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Bitburg running back, Kyle Edgar, makes a move past Baumholder defenders on his way to the end zone.

Bitburg running back, Kyle Edgar, makes a move past Baumholder defenders on his way to the end zone. (Joshua L. DeMotts/Stars and Stripes)

Bitburg running back, Kyle Edgar, makes a move past Baumholder defenders on his way to the end zone.

Bitburg running back, Kyle Edgar, makes a move past Baumholder defenders on his way to the end zone. (Joshua L. DeMotts/Stars and Stripes)

Bitburg running back, Kyle Edgar, is tackled by Baumholder's Ben McDaniels.

Bitburg running back, Kyle Edgar, is tackled by Baumholder's Ben McDaniels. (Joshua L. DeMotts/Stars and Stripes)

Kyle Edgar celebrates with Corey Bashon after scoring a touchdown Friday night in the Bitburg Barons' 40-14 win against the Baumholder Buccaneers.

Kyle Edgar celebrates with Corey Bashon after scoring a touchdown Friday night in the Bitburg Barons' 40-14 win against the Baumholder Buccaneers. (Joshua L. DeMotts/Stars and Stripes)

On the field, Bitburg’s All-Europe running back Kyle Edgar is the picture of old-school football.

“I watched him play in the Super 6 last year,” summarized Ansbach coach Marcus George of the 5-11, 186-pounder with 4.65 speed for the 40-yard dash. “He ran hard.”

Hard enough in 2010 to gain 907 yards on 105 carries and score 11 touchdowns on the ground. He also caught a touchdown pass.

This season, he’s continued to run up the numbers. With the Barons often attempting to hold the score down, Edgar after four games has gained 459 yards on 27 rushes and scored 12 touchdowns – nine running, one on a 95-yard kickoff return and one each on returns of a pass interception and a fumble.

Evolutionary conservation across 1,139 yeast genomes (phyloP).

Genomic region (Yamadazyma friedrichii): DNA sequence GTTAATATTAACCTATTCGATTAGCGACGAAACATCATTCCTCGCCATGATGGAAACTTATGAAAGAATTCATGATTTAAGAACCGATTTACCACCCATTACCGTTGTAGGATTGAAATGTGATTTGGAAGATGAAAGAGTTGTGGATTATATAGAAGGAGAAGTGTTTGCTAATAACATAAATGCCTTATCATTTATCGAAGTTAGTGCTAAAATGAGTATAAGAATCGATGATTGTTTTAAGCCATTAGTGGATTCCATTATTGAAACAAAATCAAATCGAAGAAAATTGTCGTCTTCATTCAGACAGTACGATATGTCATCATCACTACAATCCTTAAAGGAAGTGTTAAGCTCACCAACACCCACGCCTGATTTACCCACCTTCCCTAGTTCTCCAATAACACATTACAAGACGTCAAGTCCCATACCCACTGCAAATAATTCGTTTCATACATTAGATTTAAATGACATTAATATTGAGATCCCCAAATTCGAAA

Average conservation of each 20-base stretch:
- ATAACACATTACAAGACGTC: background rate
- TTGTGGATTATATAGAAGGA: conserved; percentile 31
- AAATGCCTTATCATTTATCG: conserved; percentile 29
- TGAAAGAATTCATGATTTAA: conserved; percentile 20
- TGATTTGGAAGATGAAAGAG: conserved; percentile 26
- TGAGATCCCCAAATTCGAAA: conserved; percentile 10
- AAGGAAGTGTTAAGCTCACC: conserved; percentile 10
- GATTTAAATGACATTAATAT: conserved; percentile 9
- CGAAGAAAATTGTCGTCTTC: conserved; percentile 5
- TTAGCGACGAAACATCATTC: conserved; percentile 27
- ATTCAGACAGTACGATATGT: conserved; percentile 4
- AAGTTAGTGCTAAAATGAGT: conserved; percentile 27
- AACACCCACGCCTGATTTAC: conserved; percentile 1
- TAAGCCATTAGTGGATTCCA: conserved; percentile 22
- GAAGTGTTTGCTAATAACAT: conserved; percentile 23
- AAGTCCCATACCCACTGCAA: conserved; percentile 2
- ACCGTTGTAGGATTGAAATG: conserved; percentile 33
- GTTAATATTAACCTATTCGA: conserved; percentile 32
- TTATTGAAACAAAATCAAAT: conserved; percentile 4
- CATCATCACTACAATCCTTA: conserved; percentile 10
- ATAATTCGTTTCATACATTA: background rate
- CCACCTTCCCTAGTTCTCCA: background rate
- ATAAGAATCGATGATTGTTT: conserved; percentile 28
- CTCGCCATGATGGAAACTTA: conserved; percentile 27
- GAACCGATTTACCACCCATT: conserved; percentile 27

And he’s still playing old-school football.

“Kyle is an intelligent player,” Bitburg coach Mike Laue wrote in a Wednesday- morning email. “He knows when and where to make things happen. He also has good size, good vision, and deceptive speed. We have been fortunate to have had several running backs in the past that were very good. Kyle can be included in that group. He is a football player.”

Off the field, Edgar is the picture of the modern football hopeful. With the help of his mother, Connie - a graphic designer - Edgar has created a polished personal web-site to help him become known to college football recruiters.

“We noticed that a lot of college coaches were looking for the same information,” Edgar said by telephone last week about the impetus for launching www.kyleedgar.com. “We did a lot of research and decided to come up with a place for them to go.”

That place contains about anything a college recruiter might want to know about Edgar – a highlight video, complete stats from his freshman and sophomore seasons, other extra-curricular activities and honors, SAT scores, even class ranking. Not surprisingly, given the thoroughness with which Edgar deals with every task he sets for himself, that rank is No. 1 in spite of an academic load that this season includes two advanced placement classes.

Edgar said that under NCAA rules, college coaches aren’t permitted to contact juniors directly. Still, the web-site has already put forth some early blossoms.

“We’ve gotten some serious inquiries,” he said.

Laue said creating such a site makes sense.

“It is difficult for student-athletes in any location to get colleges and universities to identify them as prospects for their programs; however, being overseas adds another burden,” Laue wrote. “Kyle and others like him have taken the initiative to market themselves for all the possibilities that are available, athletically as well as academically.”

Right now, cyberspace takes a back seat for Edgar as the Barons try to take care of business.

Saturday, they’ll take their school-record 18-game winning streak, sixth-longest in DODDS-Europe history, to the International School of Brussels. A victory over the unbeaten Raiders would clinch the II-North regular-season title and home field for Round 1 of the D-II playoffs. That would be the best possible stepping stone toward the three-peat that occupies most of the Barons’ waking moments.

“We talk about the championship all the time,” Edgar said. “After we win, Coach Laue tells us, ‘You won’t be happy if you don’t win the championship. Take one day to celebrate, then we’ll get back to work.’”

bryanr@estripes.osd.mil


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